Salad with goats cheese, smoked duck breast and pears

Beef carpaccio

Marinated sardines

Main courses:

Brigitte’s famous cassoulet

Braised lamb shank – very tender!

Grilled squid with Persillade (parsley and garlic)

L’Ecailler Gourmet in Narbonne is a restaurant which serves fish – and only fish – there’s no meat on the menu!  What they serve depends on the catch, and so the fish is always very fresh, and always expertly cooked!  A nice touch in this restaurant is the fact that they bring the fish to the table before it is cooked, so you can drool over what you’ll get while you wait 🙂

Fresh fish for three!

Gratinated oysters

Salmon mousse duo – smoked and fresh salmon

The main courses were beautifully presented and the fish oh-so-good!!

Swordfish steaks

Mixed grill – salmon, cod and prawn

Grilled sea bream fillets

Desserts are always important to me – I adore them!  The desserts in the pictures below tasted every bit as good as they looked!!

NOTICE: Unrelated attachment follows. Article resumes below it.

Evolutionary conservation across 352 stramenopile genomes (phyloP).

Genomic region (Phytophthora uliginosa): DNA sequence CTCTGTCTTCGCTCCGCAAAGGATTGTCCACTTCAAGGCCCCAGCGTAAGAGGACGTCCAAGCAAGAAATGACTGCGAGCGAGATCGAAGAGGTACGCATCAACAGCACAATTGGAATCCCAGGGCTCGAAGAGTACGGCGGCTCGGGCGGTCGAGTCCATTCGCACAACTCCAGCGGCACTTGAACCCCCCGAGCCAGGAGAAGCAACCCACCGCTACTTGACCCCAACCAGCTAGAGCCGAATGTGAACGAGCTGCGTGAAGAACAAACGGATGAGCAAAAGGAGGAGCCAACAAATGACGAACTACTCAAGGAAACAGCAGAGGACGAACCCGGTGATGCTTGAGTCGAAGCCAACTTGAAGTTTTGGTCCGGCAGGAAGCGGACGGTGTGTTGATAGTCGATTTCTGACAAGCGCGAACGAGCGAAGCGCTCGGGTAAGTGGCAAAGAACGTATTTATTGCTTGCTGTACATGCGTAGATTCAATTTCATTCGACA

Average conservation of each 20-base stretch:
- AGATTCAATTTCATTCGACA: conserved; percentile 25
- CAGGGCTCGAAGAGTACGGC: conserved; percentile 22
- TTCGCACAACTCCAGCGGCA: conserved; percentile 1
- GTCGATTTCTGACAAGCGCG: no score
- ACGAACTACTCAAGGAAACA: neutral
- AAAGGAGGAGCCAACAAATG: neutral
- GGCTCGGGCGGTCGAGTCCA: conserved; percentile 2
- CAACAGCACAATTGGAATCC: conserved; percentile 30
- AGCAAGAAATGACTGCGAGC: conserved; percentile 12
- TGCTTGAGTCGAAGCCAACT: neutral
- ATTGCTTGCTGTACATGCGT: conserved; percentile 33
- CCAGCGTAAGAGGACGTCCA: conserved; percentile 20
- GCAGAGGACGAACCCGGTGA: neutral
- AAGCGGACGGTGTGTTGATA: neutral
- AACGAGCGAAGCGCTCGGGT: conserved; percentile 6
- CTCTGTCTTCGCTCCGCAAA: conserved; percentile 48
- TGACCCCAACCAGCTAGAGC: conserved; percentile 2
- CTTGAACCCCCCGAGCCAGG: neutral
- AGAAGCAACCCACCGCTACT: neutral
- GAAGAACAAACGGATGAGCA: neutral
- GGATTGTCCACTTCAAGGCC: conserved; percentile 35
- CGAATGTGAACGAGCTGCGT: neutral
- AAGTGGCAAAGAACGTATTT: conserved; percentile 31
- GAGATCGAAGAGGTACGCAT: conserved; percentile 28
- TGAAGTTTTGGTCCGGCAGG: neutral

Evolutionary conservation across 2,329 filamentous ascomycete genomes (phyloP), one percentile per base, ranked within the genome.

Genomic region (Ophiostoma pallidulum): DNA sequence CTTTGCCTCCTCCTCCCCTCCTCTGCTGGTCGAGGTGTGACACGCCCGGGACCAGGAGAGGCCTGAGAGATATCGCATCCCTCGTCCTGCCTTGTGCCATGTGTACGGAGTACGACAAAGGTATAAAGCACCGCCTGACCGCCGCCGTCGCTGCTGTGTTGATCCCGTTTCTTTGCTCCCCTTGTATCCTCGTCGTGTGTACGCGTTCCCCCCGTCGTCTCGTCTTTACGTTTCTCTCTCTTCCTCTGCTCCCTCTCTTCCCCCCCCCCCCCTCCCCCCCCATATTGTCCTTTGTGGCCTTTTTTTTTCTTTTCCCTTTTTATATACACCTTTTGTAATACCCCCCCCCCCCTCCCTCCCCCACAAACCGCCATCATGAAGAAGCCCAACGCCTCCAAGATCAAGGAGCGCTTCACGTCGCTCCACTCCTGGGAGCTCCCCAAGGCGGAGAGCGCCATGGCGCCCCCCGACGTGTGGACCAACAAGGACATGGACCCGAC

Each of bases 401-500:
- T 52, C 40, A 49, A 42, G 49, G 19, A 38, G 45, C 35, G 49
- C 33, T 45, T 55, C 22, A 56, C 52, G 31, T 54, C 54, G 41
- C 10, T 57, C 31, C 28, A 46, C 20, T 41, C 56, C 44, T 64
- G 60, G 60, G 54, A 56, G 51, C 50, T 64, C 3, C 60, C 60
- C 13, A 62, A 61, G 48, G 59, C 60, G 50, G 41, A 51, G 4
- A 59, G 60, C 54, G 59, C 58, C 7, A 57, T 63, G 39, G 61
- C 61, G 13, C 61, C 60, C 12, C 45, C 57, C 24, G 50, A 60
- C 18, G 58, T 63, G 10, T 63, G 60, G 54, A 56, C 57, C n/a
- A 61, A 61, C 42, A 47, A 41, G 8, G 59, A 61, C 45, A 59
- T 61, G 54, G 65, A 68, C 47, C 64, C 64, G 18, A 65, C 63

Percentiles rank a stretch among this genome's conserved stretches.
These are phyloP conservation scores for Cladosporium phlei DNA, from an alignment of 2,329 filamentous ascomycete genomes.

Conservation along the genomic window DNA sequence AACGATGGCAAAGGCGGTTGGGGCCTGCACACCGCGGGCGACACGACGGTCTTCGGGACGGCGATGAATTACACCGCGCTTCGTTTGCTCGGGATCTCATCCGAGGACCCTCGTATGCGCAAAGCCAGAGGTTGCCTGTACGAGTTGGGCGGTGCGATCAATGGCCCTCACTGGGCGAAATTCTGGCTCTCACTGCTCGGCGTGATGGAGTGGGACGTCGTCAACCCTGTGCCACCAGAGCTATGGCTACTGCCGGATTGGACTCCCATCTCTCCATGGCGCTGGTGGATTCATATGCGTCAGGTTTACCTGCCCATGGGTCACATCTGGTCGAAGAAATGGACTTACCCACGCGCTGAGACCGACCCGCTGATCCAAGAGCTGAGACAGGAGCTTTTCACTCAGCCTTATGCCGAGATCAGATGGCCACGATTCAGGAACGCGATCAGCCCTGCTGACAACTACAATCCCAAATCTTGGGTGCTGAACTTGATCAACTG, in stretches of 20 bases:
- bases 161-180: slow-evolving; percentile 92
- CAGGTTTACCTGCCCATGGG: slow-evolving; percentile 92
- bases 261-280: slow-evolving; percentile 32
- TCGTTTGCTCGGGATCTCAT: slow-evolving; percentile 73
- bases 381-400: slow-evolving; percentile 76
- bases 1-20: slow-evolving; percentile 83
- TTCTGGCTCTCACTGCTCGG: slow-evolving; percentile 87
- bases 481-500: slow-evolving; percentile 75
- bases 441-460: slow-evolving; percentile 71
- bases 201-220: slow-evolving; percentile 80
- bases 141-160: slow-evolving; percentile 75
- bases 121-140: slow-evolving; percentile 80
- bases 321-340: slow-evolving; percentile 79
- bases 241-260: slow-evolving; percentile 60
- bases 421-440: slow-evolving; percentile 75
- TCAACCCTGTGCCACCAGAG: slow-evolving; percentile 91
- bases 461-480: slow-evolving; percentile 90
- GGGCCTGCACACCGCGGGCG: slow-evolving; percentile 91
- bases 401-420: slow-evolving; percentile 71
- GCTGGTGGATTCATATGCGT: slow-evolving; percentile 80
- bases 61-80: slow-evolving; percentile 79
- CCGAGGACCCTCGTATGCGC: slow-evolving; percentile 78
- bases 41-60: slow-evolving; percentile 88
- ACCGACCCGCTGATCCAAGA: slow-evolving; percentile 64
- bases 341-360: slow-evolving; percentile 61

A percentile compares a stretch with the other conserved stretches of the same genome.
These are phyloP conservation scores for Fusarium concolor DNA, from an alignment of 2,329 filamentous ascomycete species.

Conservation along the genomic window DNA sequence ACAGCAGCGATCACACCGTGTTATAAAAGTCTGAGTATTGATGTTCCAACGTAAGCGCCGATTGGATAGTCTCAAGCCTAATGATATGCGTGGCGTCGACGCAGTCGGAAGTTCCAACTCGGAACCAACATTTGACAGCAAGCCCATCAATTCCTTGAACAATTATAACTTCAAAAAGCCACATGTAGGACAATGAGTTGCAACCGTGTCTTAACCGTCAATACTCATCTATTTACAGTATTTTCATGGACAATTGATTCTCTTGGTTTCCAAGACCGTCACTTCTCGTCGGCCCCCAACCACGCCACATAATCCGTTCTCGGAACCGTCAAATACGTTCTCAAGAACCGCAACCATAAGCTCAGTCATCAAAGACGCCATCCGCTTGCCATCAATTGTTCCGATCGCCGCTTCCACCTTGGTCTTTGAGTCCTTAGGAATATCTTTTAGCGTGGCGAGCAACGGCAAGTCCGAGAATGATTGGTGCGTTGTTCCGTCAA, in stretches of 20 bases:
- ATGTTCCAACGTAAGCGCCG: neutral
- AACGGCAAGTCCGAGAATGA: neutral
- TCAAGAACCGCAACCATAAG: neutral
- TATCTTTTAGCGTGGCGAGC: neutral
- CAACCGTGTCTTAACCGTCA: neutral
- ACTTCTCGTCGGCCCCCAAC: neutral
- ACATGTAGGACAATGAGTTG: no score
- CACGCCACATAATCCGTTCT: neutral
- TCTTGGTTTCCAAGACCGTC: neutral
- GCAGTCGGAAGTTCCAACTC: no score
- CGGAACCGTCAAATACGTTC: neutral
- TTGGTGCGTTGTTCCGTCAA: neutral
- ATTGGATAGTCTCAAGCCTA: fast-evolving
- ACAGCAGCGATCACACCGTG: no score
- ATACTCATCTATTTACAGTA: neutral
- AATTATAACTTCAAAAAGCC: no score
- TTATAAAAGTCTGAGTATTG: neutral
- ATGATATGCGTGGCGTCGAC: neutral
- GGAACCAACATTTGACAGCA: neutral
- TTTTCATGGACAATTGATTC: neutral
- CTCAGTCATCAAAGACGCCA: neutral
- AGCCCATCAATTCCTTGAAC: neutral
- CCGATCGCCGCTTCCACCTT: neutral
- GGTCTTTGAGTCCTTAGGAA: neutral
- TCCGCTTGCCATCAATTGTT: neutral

Variation on banoffee pie

Peach and strawberry soup

Fresh strawberries with strawberry sauce

The Guinguette du Chichoulet restaurant is right by the water, on the marina at Port Chichoulet, near Vendres Plage.

The food was simple, and service was very friendly!

Marinated sardines

A selection of deep fried food – squid rings, prawns and potoatoes

The mussels were plump and juicy, and the prawns cooked just so.

Moules mariniere

Grilled prawns

The bar/restaurant Le Vernazobre in Saint-Chinian was taken over by Murielle and Jeremy in autumn last year.  For the moment, food is served only at lunchtime, but during the summer months they will be serving food in the evenings too.  I’ve been a number of times recently, and have enjoyed my meal each time.  The choice of dishes on the menu is small, and the food is simple and well prepared.

Pate

Salad with tuna fish and hard boiled eggs

Goat’s cheese parcel

I was assured that the steak was tender – and it was very good indeed!

Grilled steak

Pork chop with creamy sauce

Seafood pie

Have you tried any of these restaurants yourself or any others in this area that you especially liked??  Do you have any tips to share??